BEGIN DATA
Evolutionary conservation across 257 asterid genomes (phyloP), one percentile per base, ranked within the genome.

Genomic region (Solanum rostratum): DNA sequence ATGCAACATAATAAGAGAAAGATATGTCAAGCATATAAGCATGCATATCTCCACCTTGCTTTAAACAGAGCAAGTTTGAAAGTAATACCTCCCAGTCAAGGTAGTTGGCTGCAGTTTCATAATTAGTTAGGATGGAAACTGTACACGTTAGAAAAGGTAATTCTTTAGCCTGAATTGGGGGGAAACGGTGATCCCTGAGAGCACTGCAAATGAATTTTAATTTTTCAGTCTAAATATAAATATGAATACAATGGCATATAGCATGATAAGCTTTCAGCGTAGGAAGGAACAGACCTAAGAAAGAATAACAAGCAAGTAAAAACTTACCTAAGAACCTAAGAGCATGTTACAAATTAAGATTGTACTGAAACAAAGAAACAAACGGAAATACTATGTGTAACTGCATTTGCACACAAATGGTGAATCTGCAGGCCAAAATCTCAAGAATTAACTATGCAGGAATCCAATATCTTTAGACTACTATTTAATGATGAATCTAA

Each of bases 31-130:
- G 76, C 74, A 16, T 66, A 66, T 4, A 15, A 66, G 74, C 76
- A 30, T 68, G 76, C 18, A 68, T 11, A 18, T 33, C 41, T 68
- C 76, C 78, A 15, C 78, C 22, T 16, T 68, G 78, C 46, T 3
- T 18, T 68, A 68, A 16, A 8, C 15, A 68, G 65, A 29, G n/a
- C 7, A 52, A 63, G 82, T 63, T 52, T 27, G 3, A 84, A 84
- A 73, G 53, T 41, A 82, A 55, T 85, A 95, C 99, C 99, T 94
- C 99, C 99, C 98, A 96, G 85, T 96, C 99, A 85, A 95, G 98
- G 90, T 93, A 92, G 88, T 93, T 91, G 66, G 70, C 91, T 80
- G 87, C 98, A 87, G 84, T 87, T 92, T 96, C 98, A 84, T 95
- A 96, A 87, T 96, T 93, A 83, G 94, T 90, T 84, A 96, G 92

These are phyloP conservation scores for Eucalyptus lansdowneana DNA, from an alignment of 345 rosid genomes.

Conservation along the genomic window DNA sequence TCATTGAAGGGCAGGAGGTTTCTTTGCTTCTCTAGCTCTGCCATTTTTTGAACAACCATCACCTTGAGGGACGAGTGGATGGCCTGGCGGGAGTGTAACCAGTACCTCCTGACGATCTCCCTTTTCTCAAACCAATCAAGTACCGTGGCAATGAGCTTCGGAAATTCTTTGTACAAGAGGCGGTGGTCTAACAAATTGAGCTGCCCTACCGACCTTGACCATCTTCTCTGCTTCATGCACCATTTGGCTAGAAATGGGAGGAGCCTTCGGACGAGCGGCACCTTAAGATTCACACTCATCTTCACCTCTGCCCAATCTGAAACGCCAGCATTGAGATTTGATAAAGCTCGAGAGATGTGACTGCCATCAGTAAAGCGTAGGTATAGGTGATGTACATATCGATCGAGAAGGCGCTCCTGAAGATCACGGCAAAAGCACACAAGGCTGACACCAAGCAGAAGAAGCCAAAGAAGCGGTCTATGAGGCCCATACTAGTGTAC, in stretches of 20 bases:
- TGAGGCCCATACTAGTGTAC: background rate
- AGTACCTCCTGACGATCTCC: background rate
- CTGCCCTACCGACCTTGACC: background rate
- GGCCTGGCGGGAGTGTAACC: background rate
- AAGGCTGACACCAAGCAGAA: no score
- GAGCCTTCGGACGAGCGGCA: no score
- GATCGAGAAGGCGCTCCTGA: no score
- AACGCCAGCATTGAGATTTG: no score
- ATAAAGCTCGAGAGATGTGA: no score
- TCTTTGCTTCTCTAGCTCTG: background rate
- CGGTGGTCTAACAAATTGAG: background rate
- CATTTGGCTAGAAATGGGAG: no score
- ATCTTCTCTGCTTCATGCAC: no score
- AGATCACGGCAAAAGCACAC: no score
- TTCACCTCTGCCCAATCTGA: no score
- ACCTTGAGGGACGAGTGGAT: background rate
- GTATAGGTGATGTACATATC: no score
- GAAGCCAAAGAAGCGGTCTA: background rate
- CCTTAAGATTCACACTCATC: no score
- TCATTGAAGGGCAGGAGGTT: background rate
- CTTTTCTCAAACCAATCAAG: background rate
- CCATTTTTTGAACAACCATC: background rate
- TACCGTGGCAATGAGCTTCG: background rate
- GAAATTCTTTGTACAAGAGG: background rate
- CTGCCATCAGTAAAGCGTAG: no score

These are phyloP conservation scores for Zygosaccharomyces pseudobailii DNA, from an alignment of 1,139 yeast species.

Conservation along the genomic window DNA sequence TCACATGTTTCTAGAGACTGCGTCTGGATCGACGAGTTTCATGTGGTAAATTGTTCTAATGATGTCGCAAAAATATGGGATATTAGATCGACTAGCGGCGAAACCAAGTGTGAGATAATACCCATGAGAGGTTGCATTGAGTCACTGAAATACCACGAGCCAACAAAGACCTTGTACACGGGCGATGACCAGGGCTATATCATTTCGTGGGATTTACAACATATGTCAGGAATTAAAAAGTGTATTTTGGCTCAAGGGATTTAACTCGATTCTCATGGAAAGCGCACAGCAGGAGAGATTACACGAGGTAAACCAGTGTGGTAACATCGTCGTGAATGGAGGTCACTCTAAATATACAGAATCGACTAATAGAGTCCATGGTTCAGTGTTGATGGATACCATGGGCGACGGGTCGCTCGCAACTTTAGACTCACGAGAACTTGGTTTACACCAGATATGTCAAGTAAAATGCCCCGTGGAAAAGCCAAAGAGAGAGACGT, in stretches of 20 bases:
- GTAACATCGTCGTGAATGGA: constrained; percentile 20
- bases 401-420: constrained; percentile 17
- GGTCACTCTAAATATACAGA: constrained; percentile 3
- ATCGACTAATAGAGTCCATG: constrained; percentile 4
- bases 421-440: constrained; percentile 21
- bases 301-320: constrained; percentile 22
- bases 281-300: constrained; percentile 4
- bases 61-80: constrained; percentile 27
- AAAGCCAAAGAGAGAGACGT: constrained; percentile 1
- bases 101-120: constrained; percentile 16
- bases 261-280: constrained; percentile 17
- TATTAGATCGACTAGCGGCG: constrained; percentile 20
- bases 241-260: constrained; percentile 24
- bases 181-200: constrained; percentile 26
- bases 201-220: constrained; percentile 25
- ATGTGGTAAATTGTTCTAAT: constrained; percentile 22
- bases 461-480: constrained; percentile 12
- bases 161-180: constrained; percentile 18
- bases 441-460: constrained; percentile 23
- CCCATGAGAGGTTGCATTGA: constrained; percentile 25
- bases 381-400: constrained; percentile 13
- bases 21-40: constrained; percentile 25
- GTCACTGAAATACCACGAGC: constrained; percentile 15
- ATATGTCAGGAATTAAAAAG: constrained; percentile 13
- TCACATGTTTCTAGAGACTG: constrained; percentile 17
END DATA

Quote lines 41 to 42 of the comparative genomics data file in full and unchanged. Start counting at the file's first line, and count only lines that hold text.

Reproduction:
These are phyloP conservation scores for Zygosaccharomyces pseudobailii DNA, from an alignment of 1,139 yeast species.

Conservation along the genomic window DNA sequence TCACATGTTTCTAGAGACTGCGTCTGGATCGACGAGTTTCATGTGGTAAATTGTTCTAATGATGTCGCAAAAATATGGGATATTAGATCGACTAGCGGCGAAACCAAGTGTGAGATAATACCCATGAGAGGTTGCATTGAGTCACTGAAATACCACGAGCCAACAAAGACCTTGTACACGGGCGATGACCAGGGCTATATCATTTCGTGGGATTTACAACATATGTCAGGAATTAAAAAGTGTATTTTGGCTCAAGGGATTTAACTCGATTCTCATGGAAAGCGCACAGCAGGAGAGATTACACGAGGTAAACCAGTGTGGTAACATCGTCGTGAATGGAGGTCACTCTAAATATACAGAATCGACTAATAGAGTCCATGGTTCAGTGTTGATGGATACCATGGGCGACGGGTCGCTCGCAACTTTAGACTCACGAGAACTTGGTTTACACCAGATATGTCAAGTAAAATGCCCCGTGGAAAAGCCAAAGAGAGAGACGT, in stretches of 20 bases: